There will be a lot of naysayers or people who don’t understand why you want to get your story out there. Don’t listen to them. Don’t discuss it with them. Just listen to your own soul every day and keep going with your own vision.
As part of my interview series on the five things you need to know to become a great author, I had the pleasure of interviewing Dr. Emma Farr Rawlings, a Conscience Parenting Method Coach, ICF Master Certified Coach and author of The Divine Child: Your Soul’s Inner Voice.
Emma holds a master’s degree in clinical psychology, a master’s degree in cultural anthropology, and a Ph.D. in behavioral sciences. Dr. Emma retired her psychotherapy practice of 38 years to focus on her own projects of passion which are focused on raising consciousness for humanity in hopes of finding solutions for climate change and world peace. She really believes if we treat our children with more respect, clear boundaries, and less conditioning we will raise a more kind, mature, and self-aware generation that in turn will make wiser, less self-destructive choices for themselves and humanity. She believes a higher level of innovation-related back to the patterns of nature will also occur bringing many brilliant solutions that our indigenous have always known.
Thank you so much for joining us! Can you share a story about what brought you to this particular career path?
Asa young child, I was close friends with a younger friend who lived across the street from me. We had a special connection and we often spoke of angels and God. He often told me that he knew me from before we were born; he knew me from the “spirit house”. I always felt a special connection to children and became passionate about interviewing other children in various cultures to see what they might say if asked “Where do you come from? Why are you here? This led to my book, The Divine Child: Your Soul’s Inner Voice.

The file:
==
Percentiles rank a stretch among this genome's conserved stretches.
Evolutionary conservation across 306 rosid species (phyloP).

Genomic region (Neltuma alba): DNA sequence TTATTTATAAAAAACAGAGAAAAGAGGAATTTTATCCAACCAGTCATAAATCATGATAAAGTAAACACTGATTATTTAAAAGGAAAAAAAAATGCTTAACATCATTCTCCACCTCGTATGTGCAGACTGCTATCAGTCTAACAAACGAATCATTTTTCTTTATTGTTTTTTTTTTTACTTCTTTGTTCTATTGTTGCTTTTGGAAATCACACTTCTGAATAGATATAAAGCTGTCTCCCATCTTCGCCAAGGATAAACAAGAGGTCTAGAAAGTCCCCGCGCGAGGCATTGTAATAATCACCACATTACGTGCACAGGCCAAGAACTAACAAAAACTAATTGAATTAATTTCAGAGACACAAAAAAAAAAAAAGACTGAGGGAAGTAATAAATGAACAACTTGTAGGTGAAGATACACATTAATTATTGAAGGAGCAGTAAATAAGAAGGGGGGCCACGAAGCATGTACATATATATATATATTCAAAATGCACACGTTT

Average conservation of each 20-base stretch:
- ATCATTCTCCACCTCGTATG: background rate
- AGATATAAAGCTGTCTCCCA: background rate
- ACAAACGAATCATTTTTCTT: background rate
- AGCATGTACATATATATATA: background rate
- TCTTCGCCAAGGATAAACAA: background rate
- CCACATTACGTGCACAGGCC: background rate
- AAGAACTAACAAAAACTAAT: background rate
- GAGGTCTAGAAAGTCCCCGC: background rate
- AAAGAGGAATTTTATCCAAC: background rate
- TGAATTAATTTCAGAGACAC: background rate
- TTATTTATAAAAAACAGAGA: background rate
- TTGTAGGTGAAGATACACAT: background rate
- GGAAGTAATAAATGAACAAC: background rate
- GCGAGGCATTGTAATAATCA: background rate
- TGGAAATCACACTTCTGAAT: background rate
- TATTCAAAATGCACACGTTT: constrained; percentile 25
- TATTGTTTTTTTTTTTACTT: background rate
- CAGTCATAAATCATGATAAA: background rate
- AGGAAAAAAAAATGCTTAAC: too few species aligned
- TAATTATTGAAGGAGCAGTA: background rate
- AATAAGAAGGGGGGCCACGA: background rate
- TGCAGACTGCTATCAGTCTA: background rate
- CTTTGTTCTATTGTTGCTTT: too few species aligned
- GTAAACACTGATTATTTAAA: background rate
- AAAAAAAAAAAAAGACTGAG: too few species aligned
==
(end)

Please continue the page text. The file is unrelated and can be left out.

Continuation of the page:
Can you share the most interesting story that occurred to you in the course of your career?
When I was interviewing children in Switzerland in the 1980s, I was about interview one young boy but the teacher warned me that I might not want to interview this young boy as he was not doing well in his classes; that he was at best a D student. I explained that my questions were not about getting the answers right but rather exploring the unknown creativeness in children. The teacher was a bit uneasy but I could see instantly that this young boy was wise beyond his years. Perhaps he had some dyslexia going on, but he had a very clear, strong presence about him and was keenly calm and eager to talk with me.
And so began a very interesting interview which demonstrated his innate wisdom. I returned the next day to interview him again. The teacher was shocked that I was returning to interview him and explained his parents were not educated. I smiled and said that made no difference as this young man was very wise. My translator was taken also with the fact that this boy was deemed dumb yet was actually very wise. The translator let the teacher listen to our interview and she also was shocked and shared this information with the head of the school. I flew back to the United States but the translator stayed in touch with the teacher who now perceived this boy as having his own unique inner wisdom. The boy’s grades improved in her class and he continued to flourish until he graduated from her school.